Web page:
How the top 1% actually makes progress (aka the Seinfeld Solution)

Productivity sucks.

For one, it’s hard. I mean, let’s face it – every single time I sit down to “get something done”, it almost never happens. At first, I thought it was just me. I thought that maybe there was some malfunction in my brain that made it physically impossible for me to focus on important tasks when the sweet, sweet Facebook newsfeed is only a click away. It’s sad, actually.

The F key on my Macbook is starting to fade out.

What’s even sadder is that oftentimes I don’t even WANT to be on Facebook (or insert your poison of choice). I just feel drawn to the distraction like a moth drawn to light. Don’t even get me started on Netflix. I’ve literally watched over 5 years of Weeds this week alone.

photo credit: Flickr/dm74

photo credit: Flickr/dm74

What am I doing with my life?

That’s why I always laugh when I see more of these “productivity” apps come out every month. Who needs another app? I don’t need another piece of digital pocket change jangling around in my already crowded brain? How is another set of clicks, swipes and scrolls actually going to help me get anything else done? I already have enough to do.

Sometimes I think I’m going nuts with all the things I have to think about at the same time.

So, in a moment of desperation a few months ago, I started asking you (tribe members) if you were having trouble getting things done in your life too. Mostly, I just wanted to make sure completely I wasn’t batshit crazy. Here’s what some of you had to say (don’t feel like screenshotting the emails and blurring the names right now so I’m just copy/pasting – work with me):

“Sometimes, I have so many things swirling around in my head that I just get confused and as a reflex, I do nothing.”

“I spend so much time thinking about how to get things done that I don’t actually get anything done. It’s like spending hours drawing up a map, then never using it.”

“I’m always trying to make progress in work/life, but I constantly find myself stopping and starting…so I never really get any traction.”

Do any of these sound familiar to you?

You have no idea how gratifying it was to hear this stuff. I mean, honestly.

Now I know it’s not just me. You’re batshit crazy too! I can relate to all three of these, especially the last one.

I often find myself starting a new project, idea or pursuit then somehow, someway….letting it fade into the mist. Until eventually, it’s no longer part of my life. I treat it like a dead child and mourn for it…but rarely speak of it. Countless times I have tried to get something done and for whatever reason…just couldn’t. I couldn’t really put my finger on it…but it seemed like more than pure lack of willpower was at play here.

Not being able to follow through on the things we want to do sucks.

It sucks if you want to launch a successful startup. In fact, it sucks if you just want to improve your life in any way at all.

So, I took a hard look at my habits and my interactions with the people and things that I deemed important to me.

I discovered something very interesting. Something that has been a HUGE factor in me starting 3 profitable businesses in the last 12 months and ejecting myself out of 9-to-5 misery.

Here’s what I’ve been doing. Let me know what you think.

Maybe it’s not about willpower?

You can’t “will” yourself to be more productive with your time.

You’re not a lemon. You can’t just squeeze more juice out. It doesn’t work like that, young padawan.

To be honest, I don’t even think I have what most people would call “willpower”. If you’re talking about mental fortitude, well I probably use 60% of my energy just getting out of bed in the morning. Maybe 70% on days where I have something un-fun to do. Yes, I made that word up.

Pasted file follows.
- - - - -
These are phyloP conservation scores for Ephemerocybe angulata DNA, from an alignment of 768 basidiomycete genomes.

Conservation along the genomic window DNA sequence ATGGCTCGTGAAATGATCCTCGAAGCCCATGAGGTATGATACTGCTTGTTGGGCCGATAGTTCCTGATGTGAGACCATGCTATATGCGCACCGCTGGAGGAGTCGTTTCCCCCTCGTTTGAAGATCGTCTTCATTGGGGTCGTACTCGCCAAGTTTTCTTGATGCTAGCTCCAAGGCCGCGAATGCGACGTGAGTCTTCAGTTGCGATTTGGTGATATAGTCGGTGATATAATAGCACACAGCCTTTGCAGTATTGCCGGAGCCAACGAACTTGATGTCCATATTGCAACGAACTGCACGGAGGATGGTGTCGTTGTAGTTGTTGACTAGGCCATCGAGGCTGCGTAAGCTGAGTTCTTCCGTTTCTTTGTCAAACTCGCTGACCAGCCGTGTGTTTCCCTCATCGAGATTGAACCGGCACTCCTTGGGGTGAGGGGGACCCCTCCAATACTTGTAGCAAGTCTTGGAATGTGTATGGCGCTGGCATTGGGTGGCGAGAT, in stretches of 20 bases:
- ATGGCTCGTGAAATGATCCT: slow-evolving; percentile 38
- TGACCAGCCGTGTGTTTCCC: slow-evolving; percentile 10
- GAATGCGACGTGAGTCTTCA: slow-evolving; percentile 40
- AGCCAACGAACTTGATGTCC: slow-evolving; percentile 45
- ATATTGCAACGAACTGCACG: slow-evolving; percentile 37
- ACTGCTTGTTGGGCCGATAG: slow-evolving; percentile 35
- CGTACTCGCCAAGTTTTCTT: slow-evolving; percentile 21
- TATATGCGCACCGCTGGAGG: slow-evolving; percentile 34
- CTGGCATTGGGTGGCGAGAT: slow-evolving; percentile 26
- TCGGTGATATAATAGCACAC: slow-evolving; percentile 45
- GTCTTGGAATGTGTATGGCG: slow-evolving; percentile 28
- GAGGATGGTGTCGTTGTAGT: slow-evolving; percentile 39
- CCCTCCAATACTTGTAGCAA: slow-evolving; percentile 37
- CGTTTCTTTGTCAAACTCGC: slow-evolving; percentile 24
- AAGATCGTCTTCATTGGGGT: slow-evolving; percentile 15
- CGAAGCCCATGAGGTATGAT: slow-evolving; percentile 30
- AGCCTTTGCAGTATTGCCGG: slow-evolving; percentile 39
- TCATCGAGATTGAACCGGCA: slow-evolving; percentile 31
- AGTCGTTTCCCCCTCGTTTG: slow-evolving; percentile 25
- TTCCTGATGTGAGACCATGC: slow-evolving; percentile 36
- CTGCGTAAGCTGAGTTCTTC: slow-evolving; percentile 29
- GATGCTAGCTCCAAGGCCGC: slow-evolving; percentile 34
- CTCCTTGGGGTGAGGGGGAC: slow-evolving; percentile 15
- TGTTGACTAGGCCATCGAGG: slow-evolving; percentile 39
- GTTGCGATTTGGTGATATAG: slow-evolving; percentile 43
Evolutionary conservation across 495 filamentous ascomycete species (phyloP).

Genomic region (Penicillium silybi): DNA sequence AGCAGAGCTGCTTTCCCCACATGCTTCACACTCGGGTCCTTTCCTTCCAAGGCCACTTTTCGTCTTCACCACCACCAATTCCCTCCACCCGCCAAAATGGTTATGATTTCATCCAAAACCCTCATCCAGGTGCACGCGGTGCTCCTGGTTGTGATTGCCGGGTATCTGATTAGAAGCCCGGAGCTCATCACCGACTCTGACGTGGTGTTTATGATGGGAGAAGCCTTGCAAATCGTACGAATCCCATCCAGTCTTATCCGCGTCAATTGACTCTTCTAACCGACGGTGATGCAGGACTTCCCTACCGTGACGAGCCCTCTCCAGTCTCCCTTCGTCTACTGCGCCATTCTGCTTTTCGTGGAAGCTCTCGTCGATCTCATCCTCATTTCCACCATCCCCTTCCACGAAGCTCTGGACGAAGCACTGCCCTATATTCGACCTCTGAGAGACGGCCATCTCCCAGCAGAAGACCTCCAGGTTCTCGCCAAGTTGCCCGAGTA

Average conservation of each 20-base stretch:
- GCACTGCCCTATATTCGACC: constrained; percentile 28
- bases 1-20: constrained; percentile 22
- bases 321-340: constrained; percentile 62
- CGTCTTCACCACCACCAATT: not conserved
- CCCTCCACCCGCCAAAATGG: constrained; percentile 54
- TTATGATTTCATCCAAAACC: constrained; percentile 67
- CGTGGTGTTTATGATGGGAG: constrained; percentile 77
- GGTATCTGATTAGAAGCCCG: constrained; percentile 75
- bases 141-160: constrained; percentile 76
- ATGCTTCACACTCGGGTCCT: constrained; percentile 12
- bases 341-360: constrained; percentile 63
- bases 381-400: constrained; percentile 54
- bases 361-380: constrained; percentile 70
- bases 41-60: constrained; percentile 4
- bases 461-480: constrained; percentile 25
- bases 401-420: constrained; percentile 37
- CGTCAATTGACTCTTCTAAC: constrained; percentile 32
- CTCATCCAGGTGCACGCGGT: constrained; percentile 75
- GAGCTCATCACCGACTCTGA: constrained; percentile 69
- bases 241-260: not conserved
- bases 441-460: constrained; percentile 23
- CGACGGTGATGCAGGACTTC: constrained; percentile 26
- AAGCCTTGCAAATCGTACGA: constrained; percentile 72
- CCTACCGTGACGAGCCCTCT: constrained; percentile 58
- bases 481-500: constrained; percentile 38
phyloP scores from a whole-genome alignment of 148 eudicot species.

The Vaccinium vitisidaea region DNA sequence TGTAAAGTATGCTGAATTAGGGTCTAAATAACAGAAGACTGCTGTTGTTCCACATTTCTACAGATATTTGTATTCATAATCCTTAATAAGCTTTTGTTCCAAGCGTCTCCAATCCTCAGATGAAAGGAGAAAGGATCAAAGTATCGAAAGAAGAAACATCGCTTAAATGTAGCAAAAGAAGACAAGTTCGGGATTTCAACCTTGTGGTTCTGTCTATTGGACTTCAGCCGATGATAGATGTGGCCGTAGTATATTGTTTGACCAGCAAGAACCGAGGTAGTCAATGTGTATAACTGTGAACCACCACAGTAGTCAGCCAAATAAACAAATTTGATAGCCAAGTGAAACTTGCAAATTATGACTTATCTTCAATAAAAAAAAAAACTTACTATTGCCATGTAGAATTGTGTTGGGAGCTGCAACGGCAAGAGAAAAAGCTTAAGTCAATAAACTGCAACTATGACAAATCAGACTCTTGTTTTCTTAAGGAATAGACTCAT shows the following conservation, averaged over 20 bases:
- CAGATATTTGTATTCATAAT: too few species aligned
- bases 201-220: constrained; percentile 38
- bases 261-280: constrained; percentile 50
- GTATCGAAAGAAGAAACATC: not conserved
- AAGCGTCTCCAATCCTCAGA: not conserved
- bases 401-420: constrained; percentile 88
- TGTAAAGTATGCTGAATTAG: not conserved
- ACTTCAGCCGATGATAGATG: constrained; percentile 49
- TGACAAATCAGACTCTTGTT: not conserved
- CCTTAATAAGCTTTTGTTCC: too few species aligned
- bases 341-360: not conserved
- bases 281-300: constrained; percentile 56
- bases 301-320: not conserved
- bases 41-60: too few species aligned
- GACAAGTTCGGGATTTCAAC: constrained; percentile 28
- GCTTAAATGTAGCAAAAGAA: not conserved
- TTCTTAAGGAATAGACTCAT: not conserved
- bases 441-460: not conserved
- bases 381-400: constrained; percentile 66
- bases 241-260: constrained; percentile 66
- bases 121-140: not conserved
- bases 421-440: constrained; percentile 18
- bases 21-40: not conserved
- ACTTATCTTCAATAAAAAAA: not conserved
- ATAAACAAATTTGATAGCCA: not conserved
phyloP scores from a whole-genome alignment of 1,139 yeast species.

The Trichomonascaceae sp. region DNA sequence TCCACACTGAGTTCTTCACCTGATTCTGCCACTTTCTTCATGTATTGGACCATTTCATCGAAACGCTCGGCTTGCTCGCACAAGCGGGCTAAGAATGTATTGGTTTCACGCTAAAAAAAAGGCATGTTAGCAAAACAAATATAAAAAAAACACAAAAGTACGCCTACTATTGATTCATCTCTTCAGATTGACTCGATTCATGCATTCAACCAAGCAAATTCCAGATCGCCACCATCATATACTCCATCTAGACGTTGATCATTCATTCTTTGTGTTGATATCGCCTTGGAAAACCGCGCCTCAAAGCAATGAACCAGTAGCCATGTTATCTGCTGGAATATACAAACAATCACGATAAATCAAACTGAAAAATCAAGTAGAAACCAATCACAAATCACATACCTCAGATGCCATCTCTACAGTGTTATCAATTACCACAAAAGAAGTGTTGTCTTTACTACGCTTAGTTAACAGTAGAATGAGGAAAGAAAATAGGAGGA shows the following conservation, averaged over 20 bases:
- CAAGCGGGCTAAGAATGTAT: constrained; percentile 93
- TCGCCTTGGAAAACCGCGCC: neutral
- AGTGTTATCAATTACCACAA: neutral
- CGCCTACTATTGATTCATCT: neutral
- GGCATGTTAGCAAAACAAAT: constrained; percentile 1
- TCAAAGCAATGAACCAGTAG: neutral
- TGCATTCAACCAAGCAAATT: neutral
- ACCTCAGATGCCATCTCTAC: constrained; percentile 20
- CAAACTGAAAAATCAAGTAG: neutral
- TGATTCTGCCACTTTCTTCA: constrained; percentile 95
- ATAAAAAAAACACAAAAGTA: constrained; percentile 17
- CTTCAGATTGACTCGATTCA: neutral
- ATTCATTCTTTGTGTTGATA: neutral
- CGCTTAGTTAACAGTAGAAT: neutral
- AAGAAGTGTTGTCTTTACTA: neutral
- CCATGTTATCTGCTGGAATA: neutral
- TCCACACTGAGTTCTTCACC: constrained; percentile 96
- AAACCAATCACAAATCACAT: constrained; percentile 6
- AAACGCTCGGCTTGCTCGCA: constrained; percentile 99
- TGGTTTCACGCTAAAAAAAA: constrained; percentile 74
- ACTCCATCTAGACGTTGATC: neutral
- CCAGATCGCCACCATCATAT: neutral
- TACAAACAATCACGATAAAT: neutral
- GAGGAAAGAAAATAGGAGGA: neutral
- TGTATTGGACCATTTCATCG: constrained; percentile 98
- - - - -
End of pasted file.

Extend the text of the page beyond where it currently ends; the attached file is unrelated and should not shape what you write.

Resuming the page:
If I had to use willpower to be productive, I’d never get anything done.

I legitimately don’t have the wherewithal to combat the temptations of all the fun things I’d rather do (instead of bootstrapping these businesses) on a daily basis. I like having fun, training and “chilling” too much.

But therein lies the problem. On the one hand, I don’t want to do anything but things that excite and inspire me. On the other hand, in order to EVENTUALLY have the ability to only do what I want, I have to make some serious moves now. Moves that require me to be extremely productive.

So I had to find a way.

I’d always thought that the reason elite performers in the top 1% of their disciplines were able to do so much more than me was because they had some sort of x-factor that allowed them to work harder, longer and better than me. Or, I made up all these limiting self-beliefs that they had unfair advantages that I’d never have (“of course he’s more productive than me…he has a personal chef to cook for him while he’s working”). All that is BS, naturally.

Then it occurred to me – maybe it’s not willpower at work here. Maybe these people aren’t “forcing” themselves to get stronger, faster, smarter or more successful.

Maybe it goes much deeper.

Maybe the reason that the world’s most productive people ARE so productive is because they have their entire life designed to get better at their work.

Note: Make sure you read to the end of this article, where there’s a special gift waiting for you :)

The Seinfeld Solution

In 1998, Jerry Seinfeld made $267 million dollars from the 9th and final season of his hit show Seinfeld. Yes, thats a quarter billiondollars. No, that’s not a typo. NBC begged him to do a 10th season to the tune of $5M per episode for 22 episodes (WTF?!). He declined. Needless to say, it was a great decade for him. But the 2000’s have been quite good to him as well – deals from syndication of his now classic show bring in a steady paycheck of about $85 million per year. Not bad, Jerry. Not bad at all.

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photo credit: Lifehacker

But let’s take it back. Back, before he was a borderline billionaire comedian. Back before he was even a household name.

How does one amass the talent, skill and productivity to write joke after joke, show after show, year after year at such a high level?

In an interview with Lifehacker, comedian Brad Isaac shares the story of a chance encounter he had with Seinfeld backstage. He asked Jerry if he had any “tips for a young comic”.

Here’s how Brad describes the conversation:

He said the way to be a better comic was to create better jokes and the way to create better jokes was to write every day.

He told me to get a big wall calendar that has a whole year on one page and hang it on a prominent wall. The next step was to get a big red magic marker. He said for each day that I do my task of writing, I get to put a big red X over that day.